In evolutionary ecology, an ecotype,[note 1] sometimes called ecospecies, describes a genetically distinct geographic variety, population or race within a species, which is genotypically adapted to specific environmental conditions.

Typically, though ecotypes exhibit phenotypic differences (such as in morphology or physiology) stemming from environmental heterogeneity, they are capable of interbreeding with other geographically adjacent ecotypes without loss of fertility or vigor. [1][2][3][4][5]


An ecotype is a variant in which the phenotypic differences are too few or too subtle to warrant being classified as a subspecies. These can occur in the same geographic region where distinct habitats such as meadow, forest, swamp, and sand dunes provide ecological niches. Where similar ecological conditions occur in widely separated places it is possible for a similar ecotype to occur. This is different than a subspecies, which may exist across a number of different habitats. In animals, ecotypes can be regarded as micro-subspecies that owe their differing characteristics to the effects of a very local environment.[6] Therefore, ecotypes have no taxonomic rank.


Ecotypes are closely related to morphs. In the context of evolutionary biology, genetic polymorphism is the occurrence in the equilibrium of two or more distinctly different phenotypes within a population of a species, in other words, the occurrence of more than one form or morph. The frequency of these discontinuous forms (even that of the rarest) is too high to be explained by mutation. In order to be classified as such, morphs must occupy the same habitat at the same time and belong to a panmictic population (whose all members can potentially interbreed). Polymorphism is actively and steadily maintained in populations of species by natural selection (most famously sexual dimorphism in humans) in contrast to transient polymorphisms where conditions in a habitat change in such a way that a "form" is being replaced completely by another.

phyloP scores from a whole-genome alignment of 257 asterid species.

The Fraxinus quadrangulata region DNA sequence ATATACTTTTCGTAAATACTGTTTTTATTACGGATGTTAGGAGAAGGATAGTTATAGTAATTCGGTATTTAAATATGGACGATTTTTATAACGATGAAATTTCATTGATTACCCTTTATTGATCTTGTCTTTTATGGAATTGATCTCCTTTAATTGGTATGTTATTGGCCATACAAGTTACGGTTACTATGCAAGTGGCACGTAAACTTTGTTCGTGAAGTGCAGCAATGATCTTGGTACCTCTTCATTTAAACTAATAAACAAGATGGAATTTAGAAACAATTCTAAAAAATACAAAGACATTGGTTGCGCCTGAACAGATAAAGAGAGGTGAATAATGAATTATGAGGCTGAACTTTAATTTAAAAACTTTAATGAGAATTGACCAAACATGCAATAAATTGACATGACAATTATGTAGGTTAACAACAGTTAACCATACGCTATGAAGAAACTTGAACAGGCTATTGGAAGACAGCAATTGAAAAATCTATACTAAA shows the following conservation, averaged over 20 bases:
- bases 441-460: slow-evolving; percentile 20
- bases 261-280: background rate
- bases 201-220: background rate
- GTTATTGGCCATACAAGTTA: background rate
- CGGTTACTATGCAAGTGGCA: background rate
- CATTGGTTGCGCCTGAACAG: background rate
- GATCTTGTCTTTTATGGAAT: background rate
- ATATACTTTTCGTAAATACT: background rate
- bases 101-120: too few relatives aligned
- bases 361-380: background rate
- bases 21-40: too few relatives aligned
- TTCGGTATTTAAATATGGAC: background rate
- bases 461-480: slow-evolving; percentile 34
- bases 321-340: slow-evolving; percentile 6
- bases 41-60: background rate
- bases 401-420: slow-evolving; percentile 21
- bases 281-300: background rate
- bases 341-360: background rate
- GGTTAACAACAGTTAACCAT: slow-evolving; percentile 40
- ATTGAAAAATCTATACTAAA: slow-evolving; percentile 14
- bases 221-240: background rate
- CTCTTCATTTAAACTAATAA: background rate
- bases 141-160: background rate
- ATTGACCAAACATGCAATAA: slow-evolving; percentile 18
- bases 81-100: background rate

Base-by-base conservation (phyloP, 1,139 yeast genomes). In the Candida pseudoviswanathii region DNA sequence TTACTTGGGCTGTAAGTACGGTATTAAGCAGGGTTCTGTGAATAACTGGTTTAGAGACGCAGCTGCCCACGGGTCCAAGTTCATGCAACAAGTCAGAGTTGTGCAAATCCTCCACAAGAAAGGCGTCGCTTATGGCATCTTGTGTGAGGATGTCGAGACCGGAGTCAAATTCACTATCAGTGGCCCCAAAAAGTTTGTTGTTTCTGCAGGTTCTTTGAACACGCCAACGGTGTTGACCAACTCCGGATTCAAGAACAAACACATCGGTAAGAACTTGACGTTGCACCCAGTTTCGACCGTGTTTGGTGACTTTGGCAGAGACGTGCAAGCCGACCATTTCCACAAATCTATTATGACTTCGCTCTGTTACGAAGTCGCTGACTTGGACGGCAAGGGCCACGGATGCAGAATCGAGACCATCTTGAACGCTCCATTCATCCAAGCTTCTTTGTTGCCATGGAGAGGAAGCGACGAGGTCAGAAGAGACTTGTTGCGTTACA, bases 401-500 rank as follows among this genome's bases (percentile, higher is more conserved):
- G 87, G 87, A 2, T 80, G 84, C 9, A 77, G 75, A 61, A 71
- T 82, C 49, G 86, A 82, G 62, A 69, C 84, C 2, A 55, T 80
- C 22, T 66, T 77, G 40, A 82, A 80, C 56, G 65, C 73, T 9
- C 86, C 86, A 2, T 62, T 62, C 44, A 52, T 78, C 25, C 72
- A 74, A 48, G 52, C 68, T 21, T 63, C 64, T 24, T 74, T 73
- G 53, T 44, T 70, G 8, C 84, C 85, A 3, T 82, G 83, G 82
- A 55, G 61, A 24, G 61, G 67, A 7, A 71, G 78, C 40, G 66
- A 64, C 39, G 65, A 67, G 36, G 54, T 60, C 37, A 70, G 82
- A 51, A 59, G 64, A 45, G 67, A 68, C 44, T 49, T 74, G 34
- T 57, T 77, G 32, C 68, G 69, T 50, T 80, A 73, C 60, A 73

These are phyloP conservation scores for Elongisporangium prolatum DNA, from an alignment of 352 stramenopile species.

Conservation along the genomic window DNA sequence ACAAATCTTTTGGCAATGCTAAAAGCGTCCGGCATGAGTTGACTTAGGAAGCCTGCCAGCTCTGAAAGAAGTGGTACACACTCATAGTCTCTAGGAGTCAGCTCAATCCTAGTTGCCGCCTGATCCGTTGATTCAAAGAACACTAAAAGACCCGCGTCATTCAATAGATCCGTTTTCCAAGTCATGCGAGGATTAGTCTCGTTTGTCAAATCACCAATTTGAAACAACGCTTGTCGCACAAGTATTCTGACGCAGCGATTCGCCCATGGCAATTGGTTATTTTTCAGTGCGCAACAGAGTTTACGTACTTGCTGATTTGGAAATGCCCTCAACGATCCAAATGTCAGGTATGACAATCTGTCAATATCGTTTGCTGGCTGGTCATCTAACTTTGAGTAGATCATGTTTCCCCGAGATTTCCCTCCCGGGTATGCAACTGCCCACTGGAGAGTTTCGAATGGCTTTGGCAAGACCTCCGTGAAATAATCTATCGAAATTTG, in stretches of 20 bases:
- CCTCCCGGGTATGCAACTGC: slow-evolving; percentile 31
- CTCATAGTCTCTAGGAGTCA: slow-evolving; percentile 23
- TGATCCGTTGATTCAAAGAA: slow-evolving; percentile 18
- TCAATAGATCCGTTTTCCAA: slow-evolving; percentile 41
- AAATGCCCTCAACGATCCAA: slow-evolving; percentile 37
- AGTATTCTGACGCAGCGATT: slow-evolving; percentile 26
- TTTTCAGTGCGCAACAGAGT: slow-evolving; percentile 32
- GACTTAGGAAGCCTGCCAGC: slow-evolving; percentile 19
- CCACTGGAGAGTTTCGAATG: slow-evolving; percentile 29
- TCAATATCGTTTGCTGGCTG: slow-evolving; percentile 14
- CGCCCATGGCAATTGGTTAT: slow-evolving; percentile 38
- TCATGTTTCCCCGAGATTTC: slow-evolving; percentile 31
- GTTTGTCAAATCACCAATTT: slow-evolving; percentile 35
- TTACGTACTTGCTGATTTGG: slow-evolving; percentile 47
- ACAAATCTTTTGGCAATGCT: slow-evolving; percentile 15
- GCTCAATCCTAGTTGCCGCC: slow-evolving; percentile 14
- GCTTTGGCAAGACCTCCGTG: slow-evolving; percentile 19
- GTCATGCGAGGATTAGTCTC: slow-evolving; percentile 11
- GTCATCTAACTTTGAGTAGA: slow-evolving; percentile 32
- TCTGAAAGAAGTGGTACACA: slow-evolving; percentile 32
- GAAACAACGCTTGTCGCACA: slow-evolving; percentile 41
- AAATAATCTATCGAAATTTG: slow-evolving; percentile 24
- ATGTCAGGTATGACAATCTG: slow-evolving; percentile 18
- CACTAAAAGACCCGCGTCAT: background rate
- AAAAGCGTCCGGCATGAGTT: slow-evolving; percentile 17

In fact, Begon, Townsend, and Harper assert that

There is not always clear distinction between local ecotypes and genetic polymorphisms.

The notions "form" and "ecotype" may appear to correspond to a static phenomenon, however; this is not always the case. Evolution occurs continuously both in time and space, so that two ecotypes or forms may qualify as distinct species in only a few generations. Begon, Townsend, and Harper use an illuminating analogy on this:

… the origin of a species, whether allopatric or sympatric, is a process, not an event. For the formation of a new species, like the boiling of an egg, there is some freedom to argue about when it is completed.

Thus ecotypes and morphs can be thought of as precursory steps of potential speciation.

Range and distribution

Experiments indicate that sometimes ecotypes manifest only when separated by great spatial distances (of the order of 1,000 km). This is due to hybridization whereby different but adjacent varieties of the same species (or generally of the same taxonomic rank) interbreed, thus overcoming local selection. However other studies reveal that the opposite may happen, i.e., ecotypes revealing at very small scales (of the order of 10 m), within populations, and despite hybridization.[1]